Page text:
The Wellesley Townsman (Massachusetts)
June 9, 2005
Curing the pond: Is an herbicide really the best solution?
By Michael Cox/ Townsman Staff
Wellesley residents concerned with the deteriorating condition of Morse’s Pond better get used to hearing the word “fluridone.” It is likely to be repeated many times as the debate over how best to clean up the pond intensifies.
During a meeting at Town Hall this week, pond supporters debated the merits of using what some consider a controversial herbicide to reverse the effects of years of careless pollution that has fostered unwanted plant growth in the pond.
“Our only opposition to the pond problem is the use of fluridone,” said Sarah Frost Azzam, chairwoman of the nonprofit Wellesley Cancer Prevention Project. She believes federal regulating agencies need to study the herbicide more before the town decides to use it. “It’s better to be safe than sorry,” she added. “I’d rather have a few weeds than a health problem for our community.”
But Ken Wagner, a specialist with the environmental firm ENSR and the town’s consultant on Morse’s Pond, defended fluridone’s use, saying he does not believe the pesticide poses an undue risk for the benefits it provides.
“Fluridone is not a carcinogen,” Wagner replied. “We do not perceive there is a risk to health. ”
But he added, “I have no problem at all if the town is not comfortable with it. That’s why we are coming up with other solutions.”
About 50 residents attended Monday’s public forum to discuss the Morse’s Pond Ad Hoc Committee’s recommendations to fix the pond. Fifteen residents who attended the meeting identified themselves as opposed to using fluridone as a possible solution.
To get control over the rooted plants and algae infesting the pond, Wagner suggested a long list of potential remedies, including dredging the pond, a process in which the nutrient-rich sediment that feeds the plants is removed by wet or dry evacuation. However, Wagner pointed out that the cost for this alternative could soar well beyond $5 million. “If money and permits were no factor,” he said, “I would strongly consider this option.”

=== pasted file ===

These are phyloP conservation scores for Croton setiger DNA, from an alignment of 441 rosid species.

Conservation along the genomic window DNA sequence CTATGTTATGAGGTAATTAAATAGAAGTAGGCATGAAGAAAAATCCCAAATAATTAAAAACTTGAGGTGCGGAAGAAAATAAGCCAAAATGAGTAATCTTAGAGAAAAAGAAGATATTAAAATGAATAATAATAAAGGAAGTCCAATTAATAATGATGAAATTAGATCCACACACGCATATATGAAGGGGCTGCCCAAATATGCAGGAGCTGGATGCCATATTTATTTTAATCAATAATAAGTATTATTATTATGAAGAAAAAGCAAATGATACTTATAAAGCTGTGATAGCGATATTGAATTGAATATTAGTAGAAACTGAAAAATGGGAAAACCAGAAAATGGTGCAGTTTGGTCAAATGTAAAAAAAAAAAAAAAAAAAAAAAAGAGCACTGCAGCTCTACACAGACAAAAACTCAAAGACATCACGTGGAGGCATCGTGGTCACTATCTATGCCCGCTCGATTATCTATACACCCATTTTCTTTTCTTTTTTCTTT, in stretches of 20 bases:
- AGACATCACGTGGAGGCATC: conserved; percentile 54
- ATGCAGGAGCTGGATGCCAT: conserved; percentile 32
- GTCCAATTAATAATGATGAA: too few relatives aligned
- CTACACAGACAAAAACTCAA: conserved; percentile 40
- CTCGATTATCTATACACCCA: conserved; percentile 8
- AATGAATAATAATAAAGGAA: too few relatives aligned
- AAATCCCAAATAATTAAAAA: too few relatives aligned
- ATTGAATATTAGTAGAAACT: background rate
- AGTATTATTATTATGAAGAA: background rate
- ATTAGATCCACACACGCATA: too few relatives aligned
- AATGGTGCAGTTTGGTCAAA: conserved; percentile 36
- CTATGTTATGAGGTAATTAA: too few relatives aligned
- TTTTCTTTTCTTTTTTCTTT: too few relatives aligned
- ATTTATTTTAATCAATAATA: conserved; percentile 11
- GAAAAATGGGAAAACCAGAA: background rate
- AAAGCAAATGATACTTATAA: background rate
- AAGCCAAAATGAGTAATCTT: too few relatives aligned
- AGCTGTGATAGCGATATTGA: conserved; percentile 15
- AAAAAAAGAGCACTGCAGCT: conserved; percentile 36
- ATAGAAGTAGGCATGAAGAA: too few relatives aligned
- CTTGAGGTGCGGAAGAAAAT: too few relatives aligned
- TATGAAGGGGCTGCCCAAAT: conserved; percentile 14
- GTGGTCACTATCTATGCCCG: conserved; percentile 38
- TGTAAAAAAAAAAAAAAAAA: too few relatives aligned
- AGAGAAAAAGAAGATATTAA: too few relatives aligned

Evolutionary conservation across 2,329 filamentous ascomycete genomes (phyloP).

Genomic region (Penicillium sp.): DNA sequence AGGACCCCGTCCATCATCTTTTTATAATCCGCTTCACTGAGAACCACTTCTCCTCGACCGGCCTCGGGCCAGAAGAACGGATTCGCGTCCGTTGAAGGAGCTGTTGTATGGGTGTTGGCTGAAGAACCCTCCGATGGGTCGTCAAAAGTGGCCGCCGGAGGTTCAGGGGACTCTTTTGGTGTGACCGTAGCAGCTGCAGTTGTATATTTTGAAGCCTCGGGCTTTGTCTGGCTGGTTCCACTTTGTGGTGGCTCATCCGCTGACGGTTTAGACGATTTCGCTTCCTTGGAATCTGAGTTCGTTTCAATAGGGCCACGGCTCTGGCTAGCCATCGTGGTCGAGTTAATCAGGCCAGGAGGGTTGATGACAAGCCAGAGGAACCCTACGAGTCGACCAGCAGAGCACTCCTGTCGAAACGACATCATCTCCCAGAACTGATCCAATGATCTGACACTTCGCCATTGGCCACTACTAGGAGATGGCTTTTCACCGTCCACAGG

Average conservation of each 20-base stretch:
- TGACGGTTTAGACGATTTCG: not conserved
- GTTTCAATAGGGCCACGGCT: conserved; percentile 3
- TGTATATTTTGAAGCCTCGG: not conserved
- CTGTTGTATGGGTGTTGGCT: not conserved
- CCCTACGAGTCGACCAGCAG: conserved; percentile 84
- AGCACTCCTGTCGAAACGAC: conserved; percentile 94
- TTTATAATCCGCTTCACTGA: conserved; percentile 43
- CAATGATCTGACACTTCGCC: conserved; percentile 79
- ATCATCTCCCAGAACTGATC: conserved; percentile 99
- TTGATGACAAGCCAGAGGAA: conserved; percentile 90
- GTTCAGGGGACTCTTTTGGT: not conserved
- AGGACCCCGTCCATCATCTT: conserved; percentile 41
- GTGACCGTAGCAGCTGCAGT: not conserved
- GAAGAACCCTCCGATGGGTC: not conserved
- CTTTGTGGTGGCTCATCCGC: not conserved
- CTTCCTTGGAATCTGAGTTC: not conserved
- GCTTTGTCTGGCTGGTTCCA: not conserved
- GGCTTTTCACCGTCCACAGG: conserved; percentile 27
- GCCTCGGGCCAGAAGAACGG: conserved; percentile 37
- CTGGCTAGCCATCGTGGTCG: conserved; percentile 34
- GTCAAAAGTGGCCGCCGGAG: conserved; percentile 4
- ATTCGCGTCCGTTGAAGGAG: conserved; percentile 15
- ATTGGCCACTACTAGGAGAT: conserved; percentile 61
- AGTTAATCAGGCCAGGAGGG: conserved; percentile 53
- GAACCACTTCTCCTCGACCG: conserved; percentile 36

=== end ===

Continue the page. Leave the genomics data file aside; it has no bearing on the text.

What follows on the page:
Town officials attribute the weed and algae overgrowth in Morse’s Pond to its 8.8-square-mile watershed, which drains nearby Route 9, as well as local commercial and industrial sites and homes. Some of those pollutants affecting the pond include road salt, gasoline, upstream septic systems, pesticides and fertilizers.
Any method the town chooses to remedy the problem must also include a watershed management program to control unwanted pollutants from entering the lake in the first place, Wagner noted.
While the process was debated, it was clear that all the residents who spoke on the matter wanted the ad hoc committee to come up with a long-term solution to the problem, even if that meant going back to the town three or four times to get the support they need.
In addition to its many recreational uses, Morse’s Pond is also an important component of the town’s water supply, with three gravel-packed wells drawing water from a major aquifer under the pond. Town residents use the pond to swim, boat, bird watch, fish, ice skate and walk along paths that are part of the town’s trail system. The pond also is a habitat for numerous aquatic plant and animal species.
Besides its potential effects on swimmers and the water supply, Frost Azzam said she was also opposed to fluridone because of what harm it might do to animals and water creatures. “We know it kills plants. The part we’re not sure about is if it will kill other things.”
In addressing the drinking water issue, Wagner pointed out that the federal government has approved fluridone for use in drinking water at twice the level he would be proposing to use it. He said the fluridone would be applied at eight parts per billion, or roughly a drop for the size of a swimming pool.
“I’ve never been a fan of herbicides,” he added. “The key is when it’s appropriate to use it.”
The Board of Public Works, the Natural Resources Commission (NRC) and the Recreation Commission will hold another meeting about Morse’s Pond on Thursday, June 16, at 7:30 p.m. in the Great Hall at Town Hall.
Residents are encouraged to attend this education forum to lend their voices to the discussion of the options the town has been studying to protect Morse’s Pond. The draft recommendations can be seen on the NRC’s web site at www.ci.wellesley.ma.us/nrc.